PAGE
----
Media News - Monday, February 04, 2013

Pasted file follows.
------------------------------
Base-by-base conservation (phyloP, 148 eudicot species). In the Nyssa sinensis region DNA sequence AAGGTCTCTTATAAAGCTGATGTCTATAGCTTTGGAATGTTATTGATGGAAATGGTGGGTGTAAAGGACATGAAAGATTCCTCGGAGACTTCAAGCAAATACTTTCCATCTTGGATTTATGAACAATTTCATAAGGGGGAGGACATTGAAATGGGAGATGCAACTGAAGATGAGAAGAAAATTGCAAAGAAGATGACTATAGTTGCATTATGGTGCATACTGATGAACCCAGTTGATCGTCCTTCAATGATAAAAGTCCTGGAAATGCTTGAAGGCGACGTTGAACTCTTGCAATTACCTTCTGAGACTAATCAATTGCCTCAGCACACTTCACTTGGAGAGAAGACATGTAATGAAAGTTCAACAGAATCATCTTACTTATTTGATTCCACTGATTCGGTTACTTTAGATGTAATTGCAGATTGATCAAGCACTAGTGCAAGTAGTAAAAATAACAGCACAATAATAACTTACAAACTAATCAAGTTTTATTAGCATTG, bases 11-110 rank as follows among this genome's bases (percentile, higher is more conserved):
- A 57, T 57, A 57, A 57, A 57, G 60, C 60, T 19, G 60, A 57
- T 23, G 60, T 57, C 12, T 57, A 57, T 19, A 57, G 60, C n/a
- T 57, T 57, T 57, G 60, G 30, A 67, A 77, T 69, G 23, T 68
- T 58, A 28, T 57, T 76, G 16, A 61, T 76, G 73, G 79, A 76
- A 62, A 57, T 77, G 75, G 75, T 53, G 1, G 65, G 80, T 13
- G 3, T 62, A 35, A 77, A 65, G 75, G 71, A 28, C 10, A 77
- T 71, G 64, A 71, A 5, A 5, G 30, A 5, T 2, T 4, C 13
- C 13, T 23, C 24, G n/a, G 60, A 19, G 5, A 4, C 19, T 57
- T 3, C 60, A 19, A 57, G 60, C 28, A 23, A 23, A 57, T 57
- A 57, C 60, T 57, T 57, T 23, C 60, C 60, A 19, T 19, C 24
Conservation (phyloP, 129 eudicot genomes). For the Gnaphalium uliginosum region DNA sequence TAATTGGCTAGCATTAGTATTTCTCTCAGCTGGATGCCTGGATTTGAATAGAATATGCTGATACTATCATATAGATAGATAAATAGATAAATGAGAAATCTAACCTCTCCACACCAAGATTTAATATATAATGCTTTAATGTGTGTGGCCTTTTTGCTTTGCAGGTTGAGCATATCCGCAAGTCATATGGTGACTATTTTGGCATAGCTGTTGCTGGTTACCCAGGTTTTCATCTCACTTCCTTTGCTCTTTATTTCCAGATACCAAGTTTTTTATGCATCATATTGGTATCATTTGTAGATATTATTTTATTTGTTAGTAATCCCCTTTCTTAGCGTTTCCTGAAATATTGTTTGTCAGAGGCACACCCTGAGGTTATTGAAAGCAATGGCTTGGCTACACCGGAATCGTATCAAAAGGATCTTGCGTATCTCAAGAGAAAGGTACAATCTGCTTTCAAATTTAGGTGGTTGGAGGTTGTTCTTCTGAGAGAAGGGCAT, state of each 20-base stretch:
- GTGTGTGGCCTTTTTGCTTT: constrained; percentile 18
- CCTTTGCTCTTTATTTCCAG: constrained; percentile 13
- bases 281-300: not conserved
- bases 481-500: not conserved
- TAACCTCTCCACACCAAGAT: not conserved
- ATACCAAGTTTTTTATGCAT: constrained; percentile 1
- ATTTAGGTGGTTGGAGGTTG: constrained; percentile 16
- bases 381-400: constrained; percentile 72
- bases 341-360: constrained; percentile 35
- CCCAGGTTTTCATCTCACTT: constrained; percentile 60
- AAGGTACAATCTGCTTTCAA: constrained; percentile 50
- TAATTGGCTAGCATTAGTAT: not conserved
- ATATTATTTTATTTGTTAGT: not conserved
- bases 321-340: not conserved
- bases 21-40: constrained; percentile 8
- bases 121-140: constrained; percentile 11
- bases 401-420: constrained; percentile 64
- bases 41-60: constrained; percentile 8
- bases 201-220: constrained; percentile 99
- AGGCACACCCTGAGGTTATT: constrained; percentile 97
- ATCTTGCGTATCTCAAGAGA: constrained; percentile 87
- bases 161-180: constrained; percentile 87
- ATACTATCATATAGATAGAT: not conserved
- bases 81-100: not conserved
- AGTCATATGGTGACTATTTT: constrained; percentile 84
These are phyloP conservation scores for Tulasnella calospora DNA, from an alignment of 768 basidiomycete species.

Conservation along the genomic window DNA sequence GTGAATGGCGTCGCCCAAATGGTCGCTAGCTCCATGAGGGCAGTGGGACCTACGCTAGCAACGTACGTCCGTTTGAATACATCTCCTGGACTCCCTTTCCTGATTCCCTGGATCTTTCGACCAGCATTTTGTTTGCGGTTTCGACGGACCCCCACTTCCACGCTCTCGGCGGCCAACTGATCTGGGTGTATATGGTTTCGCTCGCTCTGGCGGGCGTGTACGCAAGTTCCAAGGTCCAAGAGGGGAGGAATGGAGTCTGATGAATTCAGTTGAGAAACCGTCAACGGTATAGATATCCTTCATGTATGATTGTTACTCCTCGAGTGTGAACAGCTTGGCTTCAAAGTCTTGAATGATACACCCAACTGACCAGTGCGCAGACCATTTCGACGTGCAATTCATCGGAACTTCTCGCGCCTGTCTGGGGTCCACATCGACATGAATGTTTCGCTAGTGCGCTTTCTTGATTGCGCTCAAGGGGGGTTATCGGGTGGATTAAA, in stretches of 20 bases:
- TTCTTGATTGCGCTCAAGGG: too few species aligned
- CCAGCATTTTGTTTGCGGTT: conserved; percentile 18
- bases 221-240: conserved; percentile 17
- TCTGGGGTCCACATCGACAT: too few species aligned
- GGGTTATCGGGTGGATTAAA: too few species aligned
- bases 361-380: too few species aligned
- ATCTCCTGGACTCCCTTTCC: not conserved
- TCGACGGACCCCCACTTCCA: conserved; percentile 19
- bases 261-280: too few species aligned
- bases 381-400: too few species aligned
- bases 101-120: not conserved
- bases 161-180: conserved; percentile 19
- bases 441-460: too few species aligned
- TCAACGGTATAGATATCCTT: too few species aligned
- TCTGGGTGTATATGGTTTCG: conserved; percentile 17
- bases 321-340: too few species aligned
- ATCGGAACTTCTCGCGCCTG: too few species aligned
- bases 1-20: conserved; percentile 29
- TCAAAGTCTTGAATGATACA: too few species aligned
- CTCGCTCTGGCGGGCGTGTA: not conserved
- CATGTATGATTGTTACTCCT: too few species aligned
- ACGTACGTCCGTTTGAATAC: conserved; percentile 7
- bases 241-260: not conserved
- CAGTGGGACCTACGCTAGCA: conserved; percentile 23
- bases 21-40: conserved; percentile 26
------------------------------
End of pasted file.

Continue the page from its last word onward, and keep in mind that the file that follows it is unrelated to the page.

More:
After months of negotiations, Google has finally come to an agreement with the French government over the so-called 'link tax'. Google's chairman Eric Schmidt announced in a blog post on Friday that the company and French president François Hollande had agreed two initiatives "to help stimulate innovation and increase revenues for French publishers". The initiatives will see Google establish a €60m "Digital Publishing Innovation Fund to help support transformative digital publishing initiatives for French readers", as well as work with French publishers to "help increase their online revenues using our advertising technology". According to the French newspaper Le Monde, the Digital Publishing Innovation Fund will be aimed at newspapers that have an online presence, although "pure online players" will also be eligible for financial support even if they have no print activities. No more details of the nature of the agreement have been made public. (ZDNet)
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